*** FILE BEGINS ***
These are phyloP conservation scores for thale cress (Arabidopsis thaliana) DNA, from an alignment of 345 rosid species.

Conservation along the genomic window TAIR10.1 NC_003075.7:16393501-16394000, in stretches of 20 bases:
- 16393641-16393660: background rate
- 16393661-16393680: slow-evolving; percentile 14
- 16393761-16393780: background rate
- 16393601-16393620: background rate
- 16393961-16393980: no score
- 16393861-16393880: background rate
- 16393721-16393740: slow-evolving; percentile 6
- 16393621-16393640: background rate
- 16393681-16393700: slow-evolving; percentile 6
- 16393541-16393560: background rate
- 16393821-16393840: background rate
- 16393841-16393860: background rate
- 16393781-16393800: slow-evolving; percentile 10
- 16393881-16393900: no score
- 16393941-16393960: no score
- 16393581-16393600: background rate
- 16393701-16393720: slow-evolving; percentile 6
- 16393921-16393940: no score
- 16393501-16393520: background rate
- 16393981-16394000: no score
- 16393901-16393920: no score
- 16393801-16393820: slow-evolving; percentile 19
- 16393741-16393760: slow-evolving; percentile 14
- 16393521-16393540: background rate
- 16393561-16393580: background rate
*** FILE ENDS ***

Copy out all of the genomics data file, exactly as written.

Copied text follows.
These are phyloP conservation scores for thale cress (Arabidopsis thaliana) DNA, from an alignment of 345 rosid species.

Conservation along the genomic window TAIR10.1 NC_003075.7:16393501-16394000, in stretches of 20 bases:
- 16393641-16393660: background rate
- 16393661-16393680: slow-evolving; percentile 14
- 16393761-16393780: background rate
- 16393601-16393620: background rate
- 16393961-16393980: no score
- 16393861-16393880: background rate
- 16393721-16393740: slow-evolving; percentile 6
- 16393621-16393640: background rate
- 16393681-16393700: slow-evolving; percentile 6
- 16393541-16393560: background rate
- 16393821-16393840: background rate
- 16393841-16393860: background rate
- 16393781-16393800: slow-evolving; percentile 10
- 16393881-16393900: no score
- 16393941-16393960: no score
- 16393581-16393600: background rate
- 16393701-16393720: slow-evolving; percentile 6
- 16393921-16393940: no score
- 16393501-16393520: background rate
- 16393981-16394000: no score
- 16393901-16393920: no score
- 16393801-16393820: slow-evolving; percentile 19
- 16393741-16393760: slow-evolving; percentile 14
- 16393521-16393540: background rate
- 16393561-16393580: background rate